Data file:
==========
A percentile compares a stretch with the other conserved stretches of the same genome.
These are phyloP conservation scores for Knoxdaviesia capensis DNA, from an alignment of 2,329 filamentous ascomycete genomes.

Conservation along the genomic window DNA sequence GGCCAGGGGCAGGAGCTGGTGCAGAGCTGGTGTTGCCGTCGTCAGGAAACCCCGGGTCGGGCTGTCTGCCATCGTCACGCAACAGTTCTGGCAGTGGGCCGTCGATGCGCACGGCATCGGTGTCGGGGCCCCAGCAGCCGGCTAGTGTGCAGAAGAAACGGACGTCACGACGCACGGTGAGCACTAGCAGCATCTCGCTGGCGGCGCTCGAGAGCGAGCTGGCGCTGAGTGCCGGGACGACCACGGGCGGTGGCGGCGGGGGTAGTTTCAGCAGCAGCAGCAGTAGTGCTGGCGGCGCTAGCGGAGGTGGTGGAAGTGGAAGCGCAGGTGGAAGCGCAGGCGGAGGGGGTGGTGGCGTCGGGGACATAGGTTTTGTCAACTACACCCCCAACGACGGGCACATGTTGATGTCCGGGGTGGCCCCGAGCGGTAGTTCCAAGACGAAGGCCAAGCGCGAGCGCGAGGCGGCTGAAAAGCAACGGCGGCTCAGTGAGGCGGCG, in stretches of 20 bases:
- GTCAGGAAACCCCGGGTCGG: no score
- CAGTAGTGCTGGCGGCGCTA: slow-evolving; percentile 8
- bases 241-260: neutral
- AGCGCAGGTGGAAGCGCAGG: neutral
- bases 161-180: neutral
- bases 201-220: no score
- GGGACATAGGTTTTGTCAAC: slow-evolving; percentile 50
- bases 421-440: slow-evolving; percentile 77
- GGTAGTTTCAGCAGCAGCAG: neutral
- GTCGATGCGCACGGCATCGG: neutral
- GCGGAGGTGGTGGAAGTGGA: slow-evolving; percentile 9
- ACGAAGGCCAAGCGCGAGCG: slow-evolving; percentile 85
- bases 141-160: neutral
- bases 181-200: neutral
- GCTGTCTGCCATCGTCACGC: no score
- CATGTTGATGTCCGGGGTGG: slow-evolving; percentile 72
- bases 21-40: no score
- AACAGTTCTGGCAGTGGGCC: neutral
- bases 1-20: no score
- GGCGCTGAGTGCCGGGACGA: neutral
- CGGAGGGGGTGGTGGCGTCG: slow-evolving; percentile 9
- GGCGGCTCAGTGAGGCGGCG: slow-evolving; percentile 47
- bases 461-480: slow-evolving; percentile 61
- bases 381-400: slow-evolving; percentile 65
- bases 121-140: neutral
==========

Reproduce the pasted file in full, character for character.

A percentile compares a stretch with the other conserved stretches of the same genome.
These are phyloP conservation scores for Knoxdaviesia capensis DNA, from an alignment of 2,329 filamentous ascomycete genomes.

Conservation along the genomic window DNA sequence GGCCAGGGGCAGGAGCTGGTGCAGAGCTGGTGTTGCCGTCGTCAGGAAACCCCGGGTCGGGCTGTCTGCCATCGTCACGCAACAGTTCTGGCAGTGGGCCGTCGATGCGCACGGCATCGGTGTCGGGGCCCCAGCAGCCGGCTAGTGTGCAGAAGAAACGGACGTCACGACGCACGGTGAGCACTAGCAGCATCTCGCTGGCGGCGCTCGAGAGCGAGCTGGCGCTGAGTGCCGGGACGACCACGGGCGGTGGCGGCGGGGGTAGTTTCAGCAGCAGCAGCAGTAGTGCTGGCGGCGCTAGCGGAGGTGGTGGAAGTGGAAGCGCAGGTGGAAGCGCAGGCGGAGGGGGTGGTGGCGTCGGGGACATAGGTTTTGTCAACTACACCCCCAACGACGGGCACATGTTGATGTCCGGGGTGGCCCCGAGCGGTAGTTCCAAGACGAAGGCCAAGCGCGAGCGCGAGGCGGCTGAAAAGCAACGGCGGCTCAGTGAGGCGGCG, in stretches of 20 bases:
- GTCAGGAAACCCCGGGTCGG: no score
- CAGTAGTGCTGGCGGCGCTA: slow-evolving; percentile 8
- bases 241-260: neutral
- AGCGCAGGTGGAAGCGCAGG: neutral
- bases 161-180: neutral
- bases 201-220: no score
- GGGACATAGGTTTTGTCAAC: slow-evolving; percentile 50
- bases 421-440: slow-evolving; percentile 77
- GGTAGTTTCAGCAGCAGCAG: neutral
- GTCGATGCGCACGGCATCGG: neutral
- GCGGAGGTGGTGGAAGTGGA: slow-evolving; percentile 9
- ACGAAGGCCAAGCGCGAGCG: slow-evolving; percentile 85
- bases 141-160: neutral
- bases 181-200: neutral
- GCTGTCTGCCATCGTCACGC: no score
- CATGTTGATGTCCGGGGTGG: slow-evolving; percentile 72
- bases 21-40: no score
- AACAGTTCTGGCAGTGGGCC: neutral
- bases 1-20: no score
- GGCGCTGAGTGCCGGGACGA: neutral
- CGGAGGGGGTGGTGGCGTCG: slow-evolving; percentile 9
- GGCGGCTCAGTGAGGCGGCG: slow-evolving; percentile 47
- bases 461-480: slow-evolving; percentile 61
- bases 381-400: slow-evolving; percentile 65
- bases 121-140: neutral